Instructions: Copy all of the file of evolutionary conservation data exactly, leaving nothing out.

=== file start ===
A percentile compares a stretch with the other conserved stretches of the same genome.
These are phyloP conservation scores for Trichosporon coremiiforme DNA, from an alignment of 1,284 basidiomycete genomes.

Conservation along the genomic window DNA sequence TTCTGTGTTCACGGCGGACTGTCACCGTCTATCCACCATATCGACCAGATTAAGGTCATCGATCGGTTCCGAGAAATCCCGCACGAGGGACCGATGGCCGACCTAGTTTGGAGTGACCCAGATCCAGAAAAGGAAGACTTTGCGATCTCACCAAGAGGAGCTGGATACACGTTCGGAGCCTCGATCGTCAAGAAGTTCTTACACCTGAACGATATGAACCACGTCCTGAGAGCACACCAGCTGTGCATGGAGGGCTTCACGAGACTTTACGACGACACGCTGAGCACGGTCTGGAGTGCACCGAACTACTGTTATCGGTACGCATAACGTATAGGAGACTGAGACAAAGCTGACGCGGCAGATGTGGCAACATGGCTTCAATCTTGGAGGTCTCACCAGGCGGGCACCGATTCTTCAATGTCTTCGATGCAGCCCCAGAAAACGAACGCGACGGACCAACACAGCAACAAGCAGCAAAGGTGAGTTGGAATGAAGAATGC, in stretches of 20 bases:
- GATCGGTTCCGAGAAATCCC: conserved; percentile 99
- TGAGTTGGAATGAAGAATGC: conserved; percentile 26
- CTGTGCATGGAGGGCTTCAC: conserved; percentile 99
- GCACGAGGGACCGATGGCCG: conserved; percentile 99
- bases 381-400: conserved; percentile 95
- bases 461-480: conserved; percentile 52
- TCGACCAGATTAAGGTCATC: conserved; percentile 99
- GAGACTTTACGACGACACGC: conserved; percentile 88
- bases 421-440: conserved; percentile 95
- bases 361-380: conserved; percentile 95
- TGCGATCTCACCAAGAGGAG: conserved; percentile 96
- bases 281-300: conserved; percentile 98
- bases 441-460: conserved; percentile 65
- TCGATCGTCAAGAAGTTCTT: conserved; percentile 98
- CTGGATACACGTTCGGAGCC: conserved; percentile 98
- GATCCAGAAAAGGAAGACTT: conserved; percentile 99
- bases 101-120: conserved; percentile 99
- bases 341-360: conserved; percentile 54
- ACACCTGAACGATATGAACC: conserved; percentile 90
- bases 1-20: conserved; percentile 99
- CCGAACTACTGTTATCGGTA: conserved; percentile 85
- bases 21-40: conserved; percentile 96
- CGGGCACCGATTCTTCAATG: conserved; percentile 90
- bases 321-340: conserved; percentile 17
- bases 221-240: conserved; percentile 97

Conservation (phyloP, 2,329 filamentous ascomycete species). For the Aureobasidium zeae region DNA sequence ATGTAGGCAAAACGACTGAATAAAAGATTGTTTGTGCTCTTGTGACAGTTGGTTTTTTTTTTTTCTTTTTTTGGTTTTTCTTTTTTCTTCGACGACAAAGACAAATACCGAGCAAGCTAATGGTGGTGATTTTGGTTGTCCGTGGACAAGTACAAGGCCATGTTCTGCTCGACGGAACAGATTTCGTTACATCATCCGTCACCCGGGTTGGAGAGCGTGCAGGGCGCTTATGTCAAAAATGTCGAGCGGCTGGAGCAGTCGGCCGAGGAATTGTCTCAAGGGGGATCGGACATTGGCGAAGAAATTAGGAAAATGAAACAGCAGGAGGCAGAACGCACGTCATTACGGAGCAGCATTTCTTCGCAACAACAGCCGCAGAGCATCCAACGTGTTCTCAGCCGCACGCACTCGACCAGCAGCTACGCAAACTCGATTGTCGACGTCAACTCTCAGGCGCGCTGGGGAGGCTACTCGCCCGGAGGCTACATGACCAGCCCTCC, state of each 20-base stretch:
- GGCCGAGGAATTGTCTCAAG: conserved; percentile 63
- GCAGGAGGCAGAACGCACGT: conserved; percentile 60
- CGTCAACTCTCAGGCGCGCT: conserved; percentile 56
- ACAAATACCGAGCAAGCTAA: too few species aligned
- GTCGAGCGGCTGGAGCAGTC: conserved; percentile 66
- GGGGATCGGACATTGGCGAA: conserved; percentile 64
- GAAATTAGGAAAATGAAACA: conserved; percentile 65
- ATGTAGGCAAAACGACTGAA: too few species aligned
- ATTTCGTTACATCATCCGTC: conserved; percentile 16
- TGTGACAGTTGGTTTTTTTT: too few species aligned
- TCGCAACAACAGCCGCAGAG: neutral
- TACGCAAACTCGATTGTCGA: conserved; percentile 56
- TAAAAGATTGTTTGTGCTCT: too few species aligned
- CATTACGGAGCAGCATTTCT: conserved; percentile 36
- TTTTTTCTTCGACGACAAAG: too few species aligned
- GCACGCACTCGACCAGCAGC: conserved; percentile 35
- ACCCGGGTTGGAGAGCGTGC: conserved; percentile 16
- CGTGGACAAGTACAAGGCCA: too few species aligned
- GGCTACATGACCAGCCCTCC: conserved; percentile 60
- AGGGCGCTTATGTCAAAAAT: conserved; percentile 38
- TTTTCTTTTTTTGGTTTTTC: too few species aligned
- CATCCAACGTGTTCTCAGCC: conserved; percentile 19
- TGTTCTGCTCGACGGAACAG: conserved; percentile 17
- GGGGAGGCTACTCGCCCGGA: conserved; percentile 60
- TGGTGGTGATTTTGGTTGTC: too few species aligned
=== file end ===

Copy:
A percentile compares a stretch with the other conserved stretches of the same genome.
These are phyloP conservation scores for Trichosporon coremiiforme DNA, from an alignment of 1,284 basidiomycete genomes.

Conservation along the genomic window DNA sequence TTCTGTGTTCACGGCGGACTGTCACCGTCTATCCACCATATCGACCAGATTAAGGTCATCGATCGGTTCCGAGAAATCCCGCACGAGGGACCGATGGCCGACCTAGTTTGGAGTGACCCAGATCCAGAAAAGGAAGACTTTGCGATCTCACCAAGAGGAGCTGGATACACGTTCGGAGCCTCGATCGTCAAGAAGTTCTTACACCTGAACGATATGAACCACGTCCTGAGAGCACACCAGCTGTGCATGGAGGGCTTCACGAGACTTTACGACGACACGCTGAGCACGGTCTGGAGTGCACCGAACTACTGTTATCGGTACGCATAACGTATAGGAGACTGAGACAAAGCTGACGCGGCAGATGTGGCAACATGGCTTCAATCTTGGAGGTCTCACCAGGCGGGCACCGATTCTTCAATGTCTTCGATGCAGCCCCAGAAAACGAACGCGACGGACCAACACAGCAACAAGCAGCAAAGGTGAGTTGGAATGAAGAATGC, in stretches of 20 bases:
- GATCGGTTCCGAGAAATCCC: conserved; percentile 99
- TGAGTTGGAATGAAGAATGC: conserved; percentile 26
- CTGTGCATGGAGGGCTTCAC: conserved; percentile 99
- GCACGAGGGACCGATGGCCG: conserved; percentile 99
- bases 381-400: conserved; percentile 95
- bases 461-480: conserved; percentile 52
- TCGACCAGATTAAGGTCATC: conserved; percentile 99
- GAGACTTTACGACGACACGC: conserved; percentile 88
- bases 421-440: conserved; percentile 95
- bases 361-380: conserved; percentile 95
- TGCGATCTCACCAAGAGGAG: conserved; percentile 96
- bases 281-300: conserved; percentile 98
- bases 441-460: conserved; percentile 65
- TCGATCGTCAAGAAGTTCTT: conserved; percentile 98
- CTGGATACACGTTCGGAGCC: conserved; percentile 98
- GATCCAGAAAAGGAAGACTT: conserved; percentile 99
- bases 101-120: conserved; percentile 99
- bases 341-360: conserved; percentile 54
- ACACCTGAACGATATGAACC: conserved; percentile 90
- bases 1-20: conserved; percentile 99
- CCGAACTACTGTTATCGGTA: conserved; percentile 85
- bases 21-40: conserved; percentile 96
- CGGGCACCGATTCTTCAATG: conserved; percentile 90
- bases 321-340: conserved; percentile 17
- bases 221-240: conserved; percentile 97

Conservation (phyloP, 2,329 filamentous ascomycete species). For the Aureobasidium zeae region DNA sequence ATGTAGGCAAAACGACTGAATAAAAGATTGTTTGTGCTCTTGTGACAGTTGGTTTTTTTTTTTTCTTTTTTTGGTTTTTCTTTTTTCTTCGACGACAAAGACAAATACCGAGCAAGCTAATGGTGGTGATTTTGGTTGTCCGTGGACAAGTACAAGGCCATGTTCTGCTCGACGGAACAGATTTCGTTACATCATCCGTCACCCGGGTTGGAGAGCGTGCAGGGCGCTTATGTCAAAAATGTCGAGCGGCTGGAGCAGTCGGCCGAGGAATTGTCTCAAGGGGGATCGGACATTGGCGAAGAAATTAGGAAAATGAAACAGCAGGAGGCAGAACGCACGTCATTACGGAGCAGCATTTCTTCGCAACAACAGCCGCAGAGCATCCAACGTGTTCTCAGCCGCACGCACTCGACCAGCAGCTACGCAAACTCGATTGTCGACGTCAACTCTCAGGCGCGCTGGGGAGGCTACTCGCCCGGAGGCTACATGACCAGCCCTCC, state of each 20-base stretch:
- GGCCGAGGAATTGTCTCAAG: conserved; percentile 63
- GCAGGAGGCAGAACGCACGT: conserved; percentile 60
- CGTCAACTCTCAGGCGCGCT: conserved; percentile 56
- ACAAATACCGAGCAAGCTAA: too few species aligned
- GTCGAGCGGCTGGAGCAGTC: conserved; percentile 66
- GGGGATCGGACATTGGCGAA: conserved; percentile 64
- GAAATTAGGAAAATGAAACA: conserved; percentile 65
- ATGTAGGCAAAACGACTGAA: too few species aligned
- ATTTCGTTACATCATCCGTC: conserved; percentile 16
- TGTGACAGTTGGTTTTTTTT: too few species aligned
- TCGCAACAACAGCCGCAGAG: neutral
- TACGCAAACTCGATTGTCGA: conserved; percentile 56
- TAAAAGATTGTTTGTGCTCT: too few species aligned
- CATTACGGAGCAGCATTTCT: conserved; percentile 36
- TTTTTTCTTCGACGACAAAG: too few species aligned
- GCACGCACTCGACCAGCAGC: conserved; percentile 35
- ACCCGGGTTGGAGAGCGTGC: conserved; percentile 16
- CGTGGACAAGTACAAGGCCA: too few species aligned
- GGCTACATGACCAGCCCTCC: conserved; percentile 60
- AGGGCGCTTATGTCAAAAAT: conserved; percentile 38
- TTTTCTTTTTTTGGTTTTTC: too few species aligned
- CATCCAACGTGTTCTCAGCC: conserved; percentile 19
- TGTTCTGCTCGACGGAACAG: conserved; percentile 17
- GGGGAGGCTACTCGCCCGGA: conserved; percentile 60
- TGGTGGTGATTTTGGTTGTC: too few species aligned